I've seen about a half-dozen "urban teen dance movies" in the past couple of years, even going back to watch Save the Last Dance, which may have sparked the current craze for this genre. The best movies have naturally been the ones with the most interesting and energetic dance numbers -- the storylines are interchangeable and unmemorable, and the characters tend to be stock types. The latest in this genre is How She Move, a Canadian film about step dancing, that was bought at Sundance in 2007 right after the similar Stomp the Yard stomped the box office.
How She Move has some electrifying dance numbers, but the plot treads in the same steps as its predecessors. Raya (Rutina Wesley) is an ambitious teen studying hard at a private high school -- she doesn't want to suffer the same fate as her older sister, who just died from a drug overdose. But her sister's tragic troubles drained the family income, so Raya must return to her parents and go to the local public school until she can win a scholarship. She soon learns that other teens in her neighborhood are able to earn some cash at "comps" -- step competitions -- so she decides to make money for her schooling in this way. But which step team should she join: the all-girls group headed by her longtime neighbor Michelle (Tre Armstrong), the boys' team managed by her old friend Bishop (Dwain Murphy), who has a little crush on her, or the tried-and-true winners ruled by the guy who led her sister astray?
Of course Raya's mom doesn't approve of the dancing, or anything that interferes with Raya's schoolwork and college prep, and both parents are still so devastated by one daughter's death that they're not giving Raya the support she needs. Bishop's little brother Quake (Brennan Gademans) wants to join the team although he also likes to read Tolstoy. Anytime a teen film has a sweet little brother or sister, I start to get nervous because I'm pretty sure the child is going to die by the end of the film, in some tragic moment that brings everyone to their senses.
I have to wonder if Paramount Vantage edited the movie slightly after buying it at Sundance, because it's difficult to tell where the film is set (except for the inevitable climactic competition held in Detroit). The name of the neighborhood or even the city is never mentioned. Maybe the location was downplayed so American teens might identify with the characters more, and think they were living in an American city, instead of somewhere in Canada. I dug around on the Web to find out that How She Move is set in Toronto, in an area called Jane-Finch that has a strong Jamaican-Canadian culture. Teenagers watching this film are not going to care -- you know it's a low-income area where everyone is struggling, and really that's all you need to know, although at least this explains why so many of the adults in the film had strong Jamaican accents.
I was particularly interested in Raya's attempt to join an all-boys' team rather than the all-girls' team her neighbor Michelle has organized. But "girls' teams never win" in the stepping world, and instead of trying to help make the girls good enough to win for once, she betrays her friend so she has a better chance at winning the money. On the other hand, "mixed" teams never win either -- only all-boys' teams. So is it a strike for or against feminism for a girl to try to be part of a winning team instead of working with an all-female team? I know, I know, the teens watching this movie may not care, but it's a fascinating question that you don't usually get with a teen-dance movie. Personally, I was rooting for the all-girls' team to win, just to show Raya a thing or two.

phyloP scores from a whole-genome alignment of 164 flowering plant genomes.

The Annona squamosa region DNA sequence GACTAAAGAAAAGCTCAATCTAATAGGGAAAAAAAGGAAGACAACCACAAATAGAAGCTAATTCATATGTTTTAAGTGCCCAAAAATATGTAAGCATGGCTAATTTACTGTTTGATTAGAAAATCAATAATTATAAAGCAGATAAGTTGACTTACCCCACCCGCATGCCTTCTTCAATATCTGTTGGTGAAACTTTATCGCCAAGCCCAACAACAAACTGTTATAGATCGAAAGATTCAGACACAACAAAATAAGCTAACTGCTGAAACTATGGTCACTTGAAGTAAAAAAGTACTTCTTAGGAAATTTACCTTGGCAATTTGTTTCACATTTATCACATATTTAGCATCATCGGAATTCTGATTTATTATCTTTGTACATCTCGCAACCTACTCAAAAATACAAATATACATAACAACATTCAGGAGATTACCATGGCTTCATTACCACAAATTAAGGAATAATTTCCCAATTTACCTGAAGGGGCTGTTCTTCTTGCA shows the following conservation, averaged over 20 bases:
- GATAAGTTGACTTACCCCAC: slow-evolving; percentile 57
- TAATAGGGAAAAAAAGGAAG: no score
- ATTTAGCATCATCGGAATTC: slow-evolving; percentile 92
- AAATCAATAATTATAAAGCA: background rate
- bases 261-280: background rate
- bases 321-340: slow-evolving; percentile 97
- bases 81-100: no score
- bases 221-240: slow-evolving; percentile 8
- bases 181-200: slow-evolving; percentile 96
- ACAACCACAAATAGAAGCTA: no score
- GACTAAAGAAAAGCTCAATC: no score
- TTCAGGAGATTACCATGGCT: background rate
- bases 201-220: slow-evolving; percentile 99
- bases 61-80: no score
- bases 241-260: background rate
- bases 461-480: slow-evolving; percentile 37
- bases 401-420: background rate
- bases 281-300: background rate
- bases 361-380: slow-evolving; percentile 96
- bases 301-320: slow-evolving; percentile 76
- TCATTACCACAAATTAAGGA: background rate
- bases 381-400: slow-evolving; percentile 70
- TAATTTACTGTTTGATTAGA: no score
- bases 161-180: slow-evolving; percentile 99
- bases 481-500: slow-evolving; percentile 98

The other reason why I was rooting for the girls' team reflects a problem with the film itself: Raya is a pretty dull character, difficult to sympathize with. We understand the problems with her situation, but her character has no depth. Michelle and Quake have twice the personality or Raya or Bishop. Fortunately, the dance numbers keep your attention going during the slower parts of the film, especially the Step Monster competition numbers. One other convention of the genre is that anytime you see a dance number where people are flying through the air, you know that team has at least a shot at winning. And during the big competition, dancers fly through the air in fabulous ways.
A week or two after watching a teen-dance movie, the story gets mixed up in my head with all the other movies in that genre, and I can't remember which is which. I saw a trailer for Step Up 2 The Streets before this movie, and I had to work hard to remember that the original Step Up wasn't the one involving the college fraternities (Stomp the Yard) or the one with Antonio Banderas (Take the Lead); it was the one with the street-dancing guy who learns ballet. How She Move has very little to distinguish it from the other films in the genre, and I'll probably remember it as the Canadian one with the cute brainy little brother. On the other hand, if you're more interested in dance numbers and music than you are in story or character, How She Move may be just what you're looking for.